Langley City: Candidates gather at forum

All but one of the candidates for Langley City council participated in a forum on Oct. 16.

The forum was a tightly timed format with candidates asked to give yes or no answers. They were then given the opportunity to elaborate on a set number of questions of their choosing.

Mayoral candidate Randy Caine, owner of Hempy’s gifts and novelty, had a run in with the City when trying to open his business. He said his top priority is to do something about low voter turnout and hopes his running will inspire non-voters to got to the polls.

Mayoral candidate Ray Lewis said policing costs are shocking and he’s concerned about the high crime rate.

Mayoral candidate Ted Schaffer said his concerns include infrastructure and supporting youth and seniors.

Ron Abgrall, a council candidate, was absent.

Candidate Paul Albrecht has lived in Langley for 23 years. The engineering technologist said in the past three years he is attended almost all city council meetings.

“Speed dating. That’s what this is. Fourth on the ballot, first in your heart,” joked Dave Hall about the rapid fire format for the evening.

“The winds of change are coming,” Christine MacIntosh said during her introduction.

“I will provide some generational diversity on this counsel,” said Miriam Marshall.

Gayle Martin promised to maintain the fiscal responsibility residents have seen from council.

Sharon Newbery has an accounting and small business background.

“I’m not afraid to speak up,” she said.

“I can bring fresh ideas to council,” said Nathan Pachal.

Carla Robin called herself a good common sense hard worker.

Rudy Storteboom has lived here for more than 30 years.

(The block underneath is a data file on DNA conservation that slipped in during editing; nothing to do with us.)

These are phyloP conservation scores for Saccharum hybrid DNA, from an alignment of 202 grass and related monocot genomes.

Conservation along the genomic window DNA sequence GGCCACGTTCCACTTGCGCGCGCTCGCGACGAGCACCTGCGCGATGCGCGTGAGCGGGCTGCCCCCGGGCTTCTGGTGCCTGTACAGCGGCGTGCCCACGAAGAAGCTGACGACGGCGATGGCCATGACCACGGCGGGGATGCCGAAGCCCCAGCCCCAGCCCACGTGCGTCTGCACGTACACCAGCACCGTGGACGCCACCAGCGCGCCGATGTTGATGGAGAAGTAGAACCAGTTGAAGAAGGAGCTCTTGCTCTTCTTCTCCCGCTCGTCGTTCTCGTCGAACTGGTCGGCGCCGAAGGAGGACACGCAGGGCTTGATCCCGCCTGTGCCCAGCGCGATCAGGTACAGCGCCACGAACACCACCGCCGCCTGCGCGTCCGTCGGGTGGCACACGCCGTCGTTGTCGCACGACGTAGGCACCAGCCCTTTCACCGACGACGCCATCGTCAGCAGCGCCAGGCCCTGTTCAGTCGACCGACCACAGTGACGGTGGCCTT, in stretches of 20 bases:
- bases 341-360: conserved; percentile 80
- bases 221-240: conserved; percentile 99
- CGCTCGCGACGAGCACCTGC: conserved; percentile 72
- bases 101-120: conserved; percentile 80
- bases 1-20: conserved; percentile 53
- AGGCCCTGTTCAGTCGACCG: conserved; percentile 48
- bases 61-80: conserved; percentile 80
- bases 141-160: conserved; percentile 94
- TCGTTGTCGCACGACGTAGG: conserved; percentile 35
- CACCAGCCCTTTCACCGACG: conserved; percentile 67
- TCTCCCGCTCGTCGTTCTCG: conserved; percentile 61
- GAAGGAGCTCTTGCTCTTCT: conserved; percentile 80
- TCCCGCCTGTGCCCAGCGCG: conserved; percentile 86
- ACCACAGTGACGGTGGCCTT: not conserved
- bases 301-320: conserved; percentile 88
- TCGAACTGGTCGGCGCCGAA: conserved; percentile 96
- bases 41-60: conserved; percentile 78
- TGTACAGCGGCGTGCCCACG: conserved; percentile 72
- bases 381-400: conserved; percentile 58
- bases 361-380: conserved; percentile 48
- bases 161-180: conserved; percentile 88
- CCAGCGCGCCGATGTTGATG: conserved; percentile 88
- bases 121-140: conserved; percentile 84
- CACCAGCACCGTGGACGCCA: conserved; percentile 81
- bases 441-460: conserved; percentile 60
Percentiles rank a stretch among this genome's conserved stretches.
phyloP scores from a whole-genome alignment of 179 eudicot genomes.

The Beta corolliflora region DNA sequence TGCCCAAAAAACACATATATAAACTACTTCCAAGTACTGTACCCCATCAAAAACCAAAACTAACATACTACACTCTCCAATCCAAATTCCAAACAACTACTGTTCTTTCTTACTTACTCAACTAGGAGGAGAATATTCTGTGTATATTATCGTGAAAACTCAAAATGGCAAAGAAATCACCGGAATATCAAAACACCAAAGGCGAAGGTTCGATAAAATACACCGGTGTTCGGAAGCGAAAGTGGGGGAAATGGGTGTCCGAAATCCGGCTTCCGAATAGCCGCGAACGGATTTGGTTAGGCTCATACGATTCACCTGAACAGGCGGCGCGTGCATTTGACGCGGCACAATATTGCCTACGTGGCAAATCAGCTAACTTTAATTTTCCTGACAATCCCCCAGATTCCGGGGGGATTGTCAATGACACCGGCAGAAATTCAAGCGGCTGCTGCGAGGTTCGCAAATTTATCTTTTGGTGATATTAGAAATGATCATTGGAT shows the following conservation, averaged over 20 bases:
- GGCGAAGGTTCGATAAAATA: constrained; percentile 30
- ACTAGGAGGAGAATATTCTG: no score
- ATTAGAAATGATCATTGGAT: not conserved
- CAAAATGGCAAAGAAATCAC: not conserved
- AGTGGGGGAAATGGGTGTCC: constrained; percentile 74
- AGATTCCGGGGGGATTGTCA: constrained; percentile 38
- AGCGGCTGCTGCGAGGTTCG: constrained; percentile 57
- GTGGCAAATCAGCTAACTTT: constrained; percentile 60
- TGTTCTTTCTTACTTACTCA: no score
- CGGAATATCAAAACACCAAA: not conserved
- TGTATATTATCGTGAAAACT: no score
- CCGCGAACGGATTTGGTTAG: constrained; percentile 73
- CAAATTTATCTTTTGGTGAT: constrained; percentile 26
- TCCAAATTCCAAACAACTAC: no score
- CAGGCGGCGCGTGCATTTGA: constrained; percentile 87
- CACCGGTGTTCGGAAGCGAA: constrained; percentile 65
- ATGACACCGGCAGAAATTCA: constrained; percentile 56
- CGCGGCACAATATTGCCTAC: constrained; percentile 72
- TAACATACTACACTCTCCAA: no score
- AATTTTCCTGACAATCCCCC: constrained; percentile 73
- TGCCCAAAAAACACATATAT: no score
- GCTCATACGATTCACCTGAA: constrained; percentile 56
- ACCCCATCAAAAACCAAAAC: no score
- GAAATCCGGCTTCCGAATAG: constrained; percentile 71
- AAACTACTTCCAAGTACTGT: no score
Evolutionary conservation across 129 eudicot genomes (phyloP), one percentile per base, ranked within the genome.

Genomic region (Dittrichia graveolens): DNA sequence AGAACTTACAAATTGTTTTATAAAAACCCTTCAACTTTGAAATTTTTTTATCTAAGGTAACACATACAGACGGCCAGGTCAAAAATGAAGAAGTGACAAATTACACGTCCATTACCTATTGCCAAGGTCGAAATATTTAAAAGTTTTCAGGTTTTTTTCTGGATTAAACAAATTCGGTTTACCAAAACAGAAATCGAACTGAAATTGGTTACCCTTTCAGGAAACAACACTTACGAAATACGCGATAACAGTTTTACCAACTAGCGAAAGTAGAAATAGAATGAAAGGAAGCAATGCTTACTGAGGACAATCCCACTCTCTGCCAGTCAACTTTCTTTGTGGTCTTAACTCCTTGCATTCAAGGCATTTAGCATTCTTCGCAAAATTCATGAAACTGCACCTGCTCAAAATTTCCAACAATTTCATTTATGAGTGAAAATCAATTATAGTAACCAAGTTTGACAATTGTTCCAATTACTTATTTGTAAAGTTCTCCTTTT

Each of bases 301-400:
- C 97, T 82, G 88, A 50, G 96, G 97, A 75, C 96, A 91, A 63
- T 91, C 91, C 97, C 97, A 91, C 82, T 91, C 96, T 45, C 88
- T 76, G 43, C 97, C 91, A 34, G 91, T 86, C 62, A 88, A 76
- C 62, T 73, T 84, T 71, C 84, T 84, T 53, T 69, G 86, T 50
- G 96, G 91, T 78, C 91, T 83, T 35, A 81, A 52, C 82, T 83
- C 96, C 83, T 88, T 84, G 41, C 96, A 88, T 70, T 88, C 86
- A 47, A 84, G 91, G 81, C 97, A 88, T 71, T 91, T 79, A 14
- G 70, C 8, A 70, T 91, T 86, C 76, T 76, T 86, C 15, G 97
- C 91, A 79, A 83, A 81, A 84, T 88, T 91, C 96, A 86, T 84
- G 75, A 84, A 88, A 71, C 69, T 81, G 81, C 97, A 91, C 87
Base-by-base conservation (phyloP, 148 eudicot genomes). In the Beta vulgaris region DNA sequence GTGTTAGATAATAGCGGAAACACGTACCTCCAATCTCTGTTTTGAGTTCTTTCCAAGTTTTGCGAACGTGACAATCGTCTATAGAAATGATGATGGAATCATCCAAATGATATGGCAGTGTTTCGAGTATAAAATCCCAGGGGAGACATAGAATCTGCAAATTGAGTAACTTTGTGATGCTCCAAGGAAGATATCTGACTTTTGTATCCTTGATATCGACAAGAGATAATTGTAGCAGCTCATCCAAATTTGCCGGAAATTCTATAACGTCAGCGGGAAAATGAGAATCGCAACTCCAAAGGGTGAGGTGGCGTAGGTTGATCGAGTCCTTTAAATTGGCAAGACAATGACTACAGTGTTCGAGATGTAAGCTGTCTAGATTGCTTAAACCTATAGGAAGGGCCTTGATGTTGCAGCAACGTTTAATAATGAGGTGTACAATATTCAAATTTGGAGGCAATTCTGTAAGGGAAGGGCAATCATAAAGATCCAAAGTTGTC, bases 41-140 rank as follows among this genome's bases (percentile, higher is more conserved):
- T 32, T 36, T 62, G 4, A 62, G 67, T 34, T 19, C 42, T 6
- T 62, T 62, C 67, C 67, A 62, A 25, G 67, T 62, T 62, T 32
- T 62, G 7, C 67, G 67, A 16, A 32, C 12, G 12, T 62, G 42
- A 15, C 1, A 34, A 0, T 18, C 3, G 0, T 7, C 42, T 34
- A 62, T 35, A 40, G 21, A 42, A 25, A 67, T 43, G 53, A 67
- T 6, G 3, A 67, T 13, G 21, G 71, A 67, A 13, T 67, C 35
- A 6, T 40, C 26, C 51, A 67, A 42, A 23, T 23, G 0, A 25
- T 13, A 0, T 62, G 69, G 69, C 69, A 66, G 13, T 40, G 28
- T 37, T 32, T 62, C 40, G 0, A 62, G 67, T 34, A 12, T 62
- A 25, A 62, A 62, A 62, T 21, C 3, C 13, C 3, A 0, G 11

“I still want more and better for the residents of Langley City”

Val van den Broek worked at the community policing office for eight years and said council has to tackle the problems downtown.

One of the first questions was transit.

“I tend not to use public transit because I don’t want the scenic route,” said MacIntosh who said the City must clean up the bus hub.

Albrecht said transit has to change especially South of the Fraser and TransLink governance must change.

Pachal has worked extensively on transit and infrastructure issues. He noted that Vancouver ridership has declined and ridership in communities South of the Fraser River has increased. Stoorteboom sat on a transit committee in the late 1990s and pushed for services.

“We need better service but we also need the population to substantiate it,” Robin said.

Marshall said the provincial government must take more responsibility.

“Council really has no say in this whatsoever,” said Hall.

Ted Schaffer sits on the TransLink Mayors Council a referendum on TransLink’s 30 year plan will be in 2015.

Services to Langley are spelled out in year eight of that plan, but it only happens if the referendum passes and funding is found, he said.

The candidates were asked about road pricing.

“A gas tax is a pretty crappy way to raise money,” Pachal commented.

Storteboom called TransLink “a black hole of need” and said low tolls at pinch points on the transportation grid would be better.

“I believe every bridge in Metro Vancouver should be tolled,” Martin said.

Albrecht called road tolls a reasonable way to raise money.

Lewis was asked about how to improve the downtown. He said it’s a long process to develop properties. It’s council’s job to make sure it’s decent development and the amenities are in place, he said.

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When asked about infrastructure and infrastructure renewal incumbants noted that the City is debt free, thanks to casino revenues.

Hall said the City has reserves to fund infrastructure and the rate of replacement or repair is faster than other municipalities.

“We are in great shape compared to many others,” Hall noted.

He pointed to the overpasses as an example of the City having to pay into projects that amount to downloading from higher levels of government.

Martin noted that the City spends about $5 million annually on infrastructure.

Storteboom would encourage the City to go after federal and provincial funds.

Van den Broek said infrastructure takes years to repair or upgrade and what happens if the casino revenues diminish? Money must be found from other levels of government.

Robin said the City needs alternative sources of funding.